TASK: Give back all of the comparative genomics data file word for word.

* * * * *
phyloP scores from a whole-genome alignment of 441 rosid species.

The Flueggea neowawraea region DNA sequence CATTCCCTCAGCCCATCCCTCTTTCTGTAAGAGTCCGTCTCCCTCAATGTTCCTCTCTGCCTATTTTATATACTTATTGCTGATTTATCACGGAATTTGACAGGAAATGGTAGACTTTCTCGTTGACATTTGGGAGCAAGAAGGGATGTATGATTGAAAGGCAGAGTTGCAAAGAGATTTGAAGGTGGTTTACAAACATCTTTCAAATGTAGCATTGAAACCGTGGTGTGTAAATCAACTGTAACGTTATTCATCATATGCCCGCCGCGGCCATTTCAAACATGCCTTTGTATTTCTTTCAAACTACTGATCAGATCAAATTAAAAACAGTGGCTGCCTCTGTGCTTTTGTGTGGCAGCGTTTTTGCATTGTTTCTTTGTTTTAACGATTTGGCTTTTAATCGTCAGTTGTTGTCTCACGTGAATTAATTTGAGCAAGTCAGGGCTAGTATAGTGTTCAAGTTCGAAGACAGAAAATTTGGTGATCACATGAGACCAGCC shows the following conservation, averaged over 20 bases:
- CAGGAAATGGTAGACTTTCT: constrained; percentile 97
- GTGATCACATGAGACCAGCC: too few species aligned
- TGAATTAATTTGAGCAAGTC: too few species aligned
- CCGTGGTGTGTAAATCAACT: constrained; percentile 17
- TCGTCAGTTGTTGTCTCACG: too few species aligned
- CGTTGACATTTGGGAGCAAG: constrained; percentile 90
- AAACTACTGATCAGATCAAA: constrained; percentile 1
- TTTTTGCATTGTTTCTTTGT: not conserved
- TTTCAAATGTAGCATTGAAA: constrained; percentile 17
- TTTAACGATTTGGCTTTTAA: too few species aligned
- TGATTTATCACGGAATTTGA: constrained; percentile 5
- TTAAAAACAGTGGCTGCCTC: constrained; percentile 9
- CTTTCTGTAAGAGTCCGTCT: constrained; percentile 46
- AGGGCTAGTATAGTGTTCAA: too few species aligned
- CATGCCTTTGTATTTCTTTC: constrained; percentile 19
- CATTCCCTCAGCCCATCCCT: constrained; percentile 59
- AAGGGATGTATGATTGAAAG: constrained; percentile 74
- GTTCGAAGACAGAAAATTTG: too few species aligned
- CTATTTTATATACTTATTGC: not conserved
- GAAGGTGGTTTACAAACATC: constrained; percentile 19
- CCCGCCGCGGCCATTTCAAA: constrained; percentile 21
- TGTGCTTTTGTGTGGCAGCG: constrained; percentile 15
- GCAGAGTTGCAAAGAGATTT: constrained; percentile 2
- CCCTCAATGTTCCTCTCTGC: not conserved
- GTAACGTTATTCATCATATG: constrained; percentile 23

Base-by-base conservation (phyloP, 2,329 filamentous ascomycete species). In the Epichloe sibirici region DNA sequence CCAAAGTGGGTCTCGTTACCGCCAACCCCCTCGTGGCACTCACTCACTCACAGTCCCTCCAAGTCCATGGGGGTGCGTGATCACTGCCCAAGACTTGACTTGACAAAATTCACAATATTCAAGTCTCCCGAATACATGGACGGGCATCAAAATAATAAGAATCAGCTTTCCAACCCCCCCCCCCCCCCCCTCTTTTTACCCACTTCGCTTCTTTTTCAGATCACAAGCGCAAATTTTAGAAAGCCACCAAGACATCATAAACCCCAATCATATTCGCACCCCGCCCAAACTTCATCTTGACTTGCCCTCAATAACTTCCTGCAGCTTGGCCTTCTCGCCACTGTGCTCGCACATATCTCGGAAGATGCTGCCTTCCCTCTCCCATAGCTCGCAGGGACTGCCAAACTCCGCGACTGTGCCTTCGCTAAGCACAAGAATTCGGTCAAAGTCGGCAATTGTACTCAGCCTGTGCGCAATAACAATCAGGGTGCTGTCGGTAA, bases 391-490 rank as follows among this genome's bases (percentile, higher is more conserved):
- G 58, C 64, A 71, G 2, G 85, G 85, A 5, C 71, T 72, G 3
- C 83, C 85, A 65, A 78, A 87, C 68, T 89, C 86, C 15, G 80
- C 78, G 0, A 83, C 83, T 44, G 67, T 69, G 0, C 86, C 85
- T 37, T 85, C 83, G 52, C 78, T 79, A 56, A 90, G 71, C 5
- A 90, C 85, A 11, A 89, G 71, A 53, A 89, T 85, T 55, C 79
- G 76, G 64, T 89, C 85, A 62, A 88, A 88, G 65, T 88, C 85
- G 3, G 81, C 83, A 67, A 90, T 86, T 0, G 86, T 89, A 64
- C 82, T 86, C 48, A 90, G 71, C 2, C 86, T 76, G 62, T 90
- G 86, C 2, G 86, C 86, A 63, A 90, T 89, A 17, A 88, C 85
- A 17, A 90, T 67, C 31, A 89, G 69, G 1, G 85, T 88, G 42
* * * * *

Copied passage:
phyloP scores from a whole-genome alignment of 441 rosid species.

The Flueggea neowawraea region DNA sequence CATTCCCTCAGCCCATCCCTCTTTCTGTAAGAGTCCGTCTCCCTCAATGTTCCTCTCTGCCTATTTTATATACTTATTGCTGATTTATCACGGAATTTGACAGGAAATGGTAGACTTTCTCGTTGACATTTGGGAGCAAGAAGGGATGTATGATTGAAAGGCAGAGTTGCAAAGAGATTTGAAGGTGGTTTACAAACATCTTTCAAATGTAGCATTGAAACCGTGGTGTGTAAATCAACTGTAACGTTATTCATCATATGCCCGCCGCGGCCATTTCAAACATGCCTTTGTATTTCTTTCAAACTACTGATCAGATCAAATTAAAAACAGTGGCTGCCTCTGTGCTTTTGTGTGGCAGCGTTTTTGCATTGTTTCTTTGTTTTAACGATTTGGCTTTTAATCGTCAGTTGTTGTCTCACGTGAATTAATTTGAGCAAGTCAGGGCTAGTATAGTGTTCAAGTTCGAAGACAGAAAATTTGGTGATCACATGAGACCAGCC shows the following conservation, averaged over 20 bases:
- CAGGAAATGGTAGACTTTCT: constrained; percentile 97
- GTGATCACATGAGACCAGCC: too few species aligned
- TGAATTAATTTGAGCAAGTC: too few species aligned
- CCGTGGTGTGTAAATCAACT: constrained; percentile 17
- TCGTCAGTTGTTGTCTCACG: too few species aligned
- CGTTGACATTTGGGAGCAAG: constrained; percentile 90
- AAACTACTGATCAGATCAAA: constrained; percentile 1
- TTTTTGCATTGTTTCTTTGT: not conserved
- TTTCAAATGTAGCATTGAAA: constrained; percentile 17
- TTTAACGATTTGGCTTTTAA: too few species aligned
- TGATTTATCACGGAATTTGA: constrained; percentile 5
- TTAAAAACAGTGGCTGCCTC: constrained; percentile 9
- CTTTCTGTAAGAGTCCGTCT: constrained; percentile 46
- AGGGCTAGTATAGTGTTCAA: too few species aligned
- CATGCCTTTGTATTTCTTTC: constrained; percentile 19
- CATTCCCTCAGCCCATCCCT: constrained; percentile 59
- AAGGGATGTATGATTGAAAG: constrained; percentile 74
- GTTCGAAGACAGAAAATTTG: too few species aligned
- CTATTTTATATACTTATTGC: not conserved
- GAAGGTGGTTTACAAACATC: constrained; percentile 19
- CCCGCCGCGGCCATTTCAAA: constrained; percentile 21
- TGTGCTTTTGTGTGGCAGCG: constrained; percentile 15
- GCAGAGTTGCAAAGAGATTT: constrained; percentile 2
- CCCTCAATGTTCCTCTCTGC: not conserved
- GTAACGTTATTCATCATATG: constrained; percentile 23

Base-by-base conservation (phyloP, 2,329 filamentous ascomycete species). In the Epichloe sibirici region DNA sequence CCAAAGTGGGTCTCGTTACCGCCAACCCCCTCGTGGCACTCACTCACTCACAGTCCCTCCAAGTCCATGGGGGTGCGTGATCACTGCCCAAGACTTGACTTGACAAAATTCACAATATTCAAGTCTCCCGAATACATGGACGGGCATCAAAATAATAAGAATCAGCTTTCCAACCCCCCCCCCCCCCCCCTCTTTTTACCCACTTCGCTTCTTTTTCAGATCACAAGCGCAAATTTTAGAAAGCCACCAAGACATCATAAACCCCAATCATATTCGCACCCCGCCCAAACTTCATCTTGACTTGCCCTCAATAACTTCCTGCAGCTTGGCCTTCTCGCCACTGTGCTCGCACATATCTCGGAAGATGCTGCCTTCCCTCTCCCATAGCTCGCAGGGACTGCCAAACTCCGCGACTGTGCCTTCGCTAAGCACAAGAATTCGGTCAAAGTCGGCAATTGTACTCAGCCTGTGCGCAATAACAATCAGGGTGCTGTCGGTAA, bases 391-490 rank as follows among this genome's bases (percentile, higher is more conserved):
- G 58, C 64, A 71, G 2, G 85, G 85, A 5, C 71, T 72, G 3
- C 83, C 85, A 65, A 78, A 87, C 68, T 89, C 86, C 15, G 80
- C 78, G 0, A 83, C 83, T 44, G 67, T 69, G 0, C 86, C 85
- T 37, T 85, C 83, G 52, C 78, T 79, A 56, A 90, G 71, C 5
- A 90, C 85, A 11, A 89, G 71, A 53, A 89, T 85, T 55, C 79
- G 76, G 64, T 89, C 85, A 62, A 88, A 88, G 65, T 88, C 85
- G 3, G 81, C 83, A 67, A 90, T 86, T 0, G 86, T 89, A 64
- C 82, T 86, C 48, A 90, G 71, C 2, C 86, T 76, G 62, T 90
- G 86, C 2, G 86, C 86, A 63, A 90, T 89, A 17, A 88, C 85
- A 17, A 90, T 67, C 31, A 89, G 69, G 1, G 85, T 88, G 42